Japanese Hanging Scroll
The condition of this heavily embroidered hanging scroll showed silk and borders worn with age, beginning to crack and shatter.
The top edge of the silk border had become separated from its hanging system completely.
Through initial research with the owner, we determined this scroll is most likely to have arrived in London for the World Exposition of 1862.
The owner’s family purchased it around 1940 from a London antique dealer as “blackout fabric” to cover windows during the second world war.
From displays throughout its long life since the late 1800’s, the colours of the flowers have faded to a cream colour. Light fading happens cumulatively over the entire life of an artwork.
This scroll was hand-delivered to me at Studio 204 on the East Coast by the owner on the West Coast.
During assessment, together we decided the scroll needed complete conservation and remounting, in order to remain in good condition for many more generations in the family.
After pigment solubility testing revealed not all dyes were stable, to avoid further breakage the brittle lining papers were removed using controlled humidity.
When the reverse of the handcrafted embroidered threads was revealed, the originally pink Chrysanthemum flower petals and green stems showed their vibrant colors.
Many threads were detached, and several veins of leaves had become lost.
At the owner’s request, in collaboration with The Textile Conservator, Louise McCullagh secured frayed threads and reconstructed missing embroidered details of leaf veins. Her qualifications in London, her work at the V&A Museum, and experience from a short course on East Asian textiles in Taiwan made her the most appropriate textile conservator to work on this scroll. I learned more about textiles best practice through this collaboration.
To restore this scroll’s flexible nature, I attached several layers of conservation grade handmade linings of Japanese mulberry papers for strength and longevity.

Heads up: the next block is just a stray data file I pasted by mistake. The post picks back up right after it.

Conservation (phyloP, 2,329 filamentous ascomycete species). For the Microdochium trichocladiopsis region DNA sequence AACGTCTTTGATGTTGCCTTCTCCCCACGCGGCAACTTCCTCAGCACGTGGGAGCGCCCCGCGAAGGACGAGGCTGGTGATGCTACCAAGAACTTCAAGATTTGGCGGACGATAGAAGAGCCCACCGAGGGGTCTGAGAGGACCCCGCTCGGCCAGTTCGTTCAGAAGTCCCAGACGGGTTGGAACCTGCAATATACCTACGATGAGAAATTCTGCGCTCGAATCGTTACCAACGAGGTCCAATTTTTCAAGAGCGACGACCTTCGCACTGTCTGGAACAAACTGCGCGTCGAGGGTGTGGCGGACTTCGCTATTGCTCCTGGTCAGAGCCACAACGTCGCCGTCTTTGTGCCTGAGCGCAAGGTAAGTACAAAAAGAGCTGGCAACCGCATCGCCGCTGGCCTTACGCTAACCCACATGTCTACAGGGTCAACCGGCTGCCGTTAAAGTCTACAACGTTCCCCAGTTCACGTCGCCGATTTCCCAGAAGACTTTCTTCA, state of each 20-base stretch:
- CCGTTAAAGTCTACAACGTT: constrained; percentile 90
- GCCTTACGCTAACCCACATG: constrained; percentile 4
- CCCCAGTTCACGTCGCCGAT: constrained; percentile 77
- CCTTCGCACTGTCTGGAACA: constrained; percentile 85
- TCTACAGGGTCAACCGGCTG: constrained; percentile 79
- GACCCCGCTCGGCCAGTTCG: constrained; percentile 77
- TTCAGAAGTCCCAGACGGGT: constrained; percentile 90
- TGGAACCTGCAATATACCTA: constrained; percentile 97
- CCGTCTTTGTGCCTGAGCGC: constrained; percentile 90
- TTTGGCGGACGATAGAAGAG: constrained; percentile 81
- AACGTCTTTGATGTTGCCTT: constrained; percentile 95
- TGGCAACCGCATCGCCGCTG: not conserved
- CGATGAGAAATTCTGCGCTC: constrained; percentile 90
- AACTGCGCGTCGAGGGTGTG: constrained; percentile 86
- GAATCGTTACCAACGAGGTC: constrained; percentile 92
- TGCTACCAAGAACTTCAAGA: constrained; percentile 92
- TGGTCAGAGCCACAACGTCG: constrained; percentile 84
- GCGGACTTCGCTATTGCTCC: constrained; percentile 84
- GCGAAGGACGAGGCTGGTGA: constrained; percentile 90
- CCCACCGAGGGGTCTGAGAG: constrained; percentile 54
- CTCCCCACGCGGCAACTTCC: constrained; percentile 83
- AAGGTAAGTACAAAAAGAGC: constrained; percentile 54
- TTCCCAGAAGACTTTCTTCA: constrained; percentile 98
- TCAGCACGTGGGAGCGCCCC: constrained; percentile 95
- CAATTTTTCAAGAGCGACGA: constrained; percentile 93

With its silk borders, this scroll needs a wall taller than 3 meters. Artwork flattened by float-mounting outer paper edges to karibari , a traditional Japanese drying board.
Complete conservation of a hanging scroll requires ten years of specialist training to become adept at the intricate details involved in the process. With roots in time-proven techniques of East Asian paintings; according to traditions of seasonal display and rotation for preservation, conservation also accounts for seasonal shifts in humidity. Many stages of flattening over the period of a year are required to ensure lasting flatness.
Sometimes old silk borders are as valuable as the artwork itself, and they can take as much time or more to conserve. In this case the border with the original Buddhist reverse swastika pattern was worth saving, however after the second world war the design is now very rarely produced. Importantly the owner has preserved the original silk borders, kept in a storage box as a historic original component.
Sourcing replacement silk borders in a similar tone and pattern to the historically appropriate time period to the artwork itself is challenging. Whether silk borders of each scroll I conserve are being saved or being replaced, I always search for similar scroll mounting silks. There are very few remaining Nishi-jin silk weavers in Japan who still make traditional scroll and screen mounting silk designs. Without supporting essential traditional craftspeople, conservators would not be able to do our part of the conservation work.
This scroll with its new remounting, the outermost silk borders along left and right are again a plain weave. The new main silk borders are again a similarly geometric flower pattern donsu, damask weave. Since the green in the artwork is less vibrant now than originally, the tone of the main replacement silk was chosen to compliment more of the golden tones now prevalent throughout the embroidered work.
Innermost silk borders at upper and lower edges of the artwork were replaced with kinran, gold-wrapped threads. This luxurious gold silk includes in its patterns a mention of its original mounting silk designs. There is a nod to this scroll’s more recent provenance in London, integrated in the gold Fleur-de-Lis pattern. The original Buddhist patterned silk design is incorporated within the sayagata, key-fret architectural pattern surrounding the Fleur-de-Lis.
Glorious embroidered flowers hanging as a scroll again. The journey of restoring glory to this scroll, from remounting through display has made me as happy as the owners.
Sincere thanks to the owners of this embroidered scroll for permission to reproduce images for this article only.
Embroidered silk artwork, mounted in Japanese silk borders as a hanging scroll. Dimensions: 215.5 cm H x 83.3 cm W. Private collection, Fremantle, Western Australia